Segmentation comparison against manual raters: We evaluated our automated segmentation results against the seven images from the T1 cohort and the twenty from the MT cohort that have corresponding manual segmentations. The dice coefficient was calculated for the spinal cord, CSP, and the union of the two structures (i.e. the spinal canal). In general the algorithm was better on the MT cohort than the T1 cohort, particularly for the CSF. The better tissue contrast and smaller intensity inhomogeneities in the MT cohort images led to better results. While the automatic results were very similar to the manual segmentations for both cases, the TOADs regularization let the automatic results be overall smoother. The individual accuracy of each registration algorithm was also considered by looking at its ability to transfer the atlas segmentation to the target image through applying the learned deformation from the intensity atlas registration. We see from these results that ABA generally performed much better than SyN for both datasets. Hence, t was the only registration algorithm considered in the remaining experiments.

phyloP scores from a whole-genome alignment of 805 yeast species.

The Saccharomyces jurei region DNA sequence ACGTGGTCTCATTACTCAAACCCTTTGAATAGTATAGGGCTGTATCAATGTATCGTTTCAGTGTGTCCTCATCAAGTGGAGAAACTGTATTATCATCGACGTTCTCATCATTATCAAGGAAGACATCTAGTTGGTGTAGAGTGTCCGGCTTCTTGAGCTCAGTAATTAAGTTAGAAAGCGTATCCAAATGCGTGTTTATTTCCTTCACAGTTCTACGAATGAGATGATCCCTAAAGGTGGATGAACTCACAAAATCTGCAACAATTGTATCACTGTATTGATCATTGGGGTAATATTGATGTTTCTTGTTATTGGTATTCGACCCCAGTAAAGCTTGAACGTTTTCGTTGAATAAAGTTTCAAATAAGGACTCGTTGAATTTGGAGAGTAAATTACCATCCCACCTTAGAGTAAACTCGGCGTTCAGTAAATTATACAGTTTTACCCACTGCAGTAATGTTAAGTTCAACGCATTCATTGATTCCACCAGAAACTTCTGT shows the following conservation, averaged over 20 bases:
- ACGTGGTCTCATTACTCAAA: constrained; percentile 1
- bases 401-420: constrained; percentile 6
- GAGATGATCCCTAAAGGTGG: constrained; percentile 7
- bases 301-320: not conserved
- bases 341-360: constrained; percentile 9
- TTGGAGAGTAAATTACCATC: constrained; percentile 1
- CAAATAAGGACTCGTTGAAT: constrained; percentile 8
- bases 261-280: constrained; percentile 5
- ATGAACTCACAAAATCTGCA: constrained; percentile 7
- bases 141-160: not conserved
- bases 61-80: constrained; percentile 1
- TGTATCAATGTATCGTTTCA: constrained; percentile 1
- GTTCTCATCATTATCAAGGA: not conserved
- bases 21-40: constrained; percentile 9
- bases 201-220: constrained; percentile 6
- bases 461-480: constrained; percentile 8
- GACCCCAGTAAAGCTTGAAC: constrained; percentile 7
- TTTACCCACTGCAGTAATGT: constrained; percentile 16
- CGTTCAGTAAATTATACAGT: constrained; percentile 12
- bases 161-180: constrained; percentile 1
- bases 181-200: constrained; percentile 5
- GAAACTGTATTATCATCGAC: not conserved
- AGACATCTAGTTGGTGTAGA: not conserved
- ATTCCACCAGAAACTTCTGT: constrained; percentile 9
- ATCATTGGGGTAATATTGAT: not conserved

Statistical atlas construction parameters: The impact of the two statistical atlas construction approached were evaluated by repeating our algorithm on five images from each cohort, while using atlases from both approaches with increasing kernel sizes (ARMS "o".png) for the gaussian smoothing. In general ARMS "o".png can be seen as a parameter for controlling the capture range of the statistical atlas. For the registration approach, the best performance was achieved without any smoothing (ARMS "o".png = 0). However, for our single segmentation approach, smoothing with ARMS "o".png = 1 was necessary to achieve the best performance. Both approaches had roughly the same performance at their respective optimal configurations, with our single segmentation approach performing slightly better in the CSF for the t1 data.

ARMS Figure 9.png
Figure 5: Cropped example of a T1-weighted MRI segmentation by a human rater in comparison to the result from our algorithm. Shown are one sagittal and three axial views. The colored border around the axial slices denotes the respective cross-section within the sagittal image. The Dice coefficients between the shown manual and automatic segmentations are 0.87 for the spinal cord (white) and 0.73 for the CSF (gray).


Robustness in large scale processing: to evaluate the robustness of our method, the entire MT cohort was processed using the proposed algorithm, The results were manually inspected for clear failures, which we designated as segmentations with roughly less than 75% spinal cord overlap. out of 238 images only eight failures were identified (due to strong artifacts present in each image).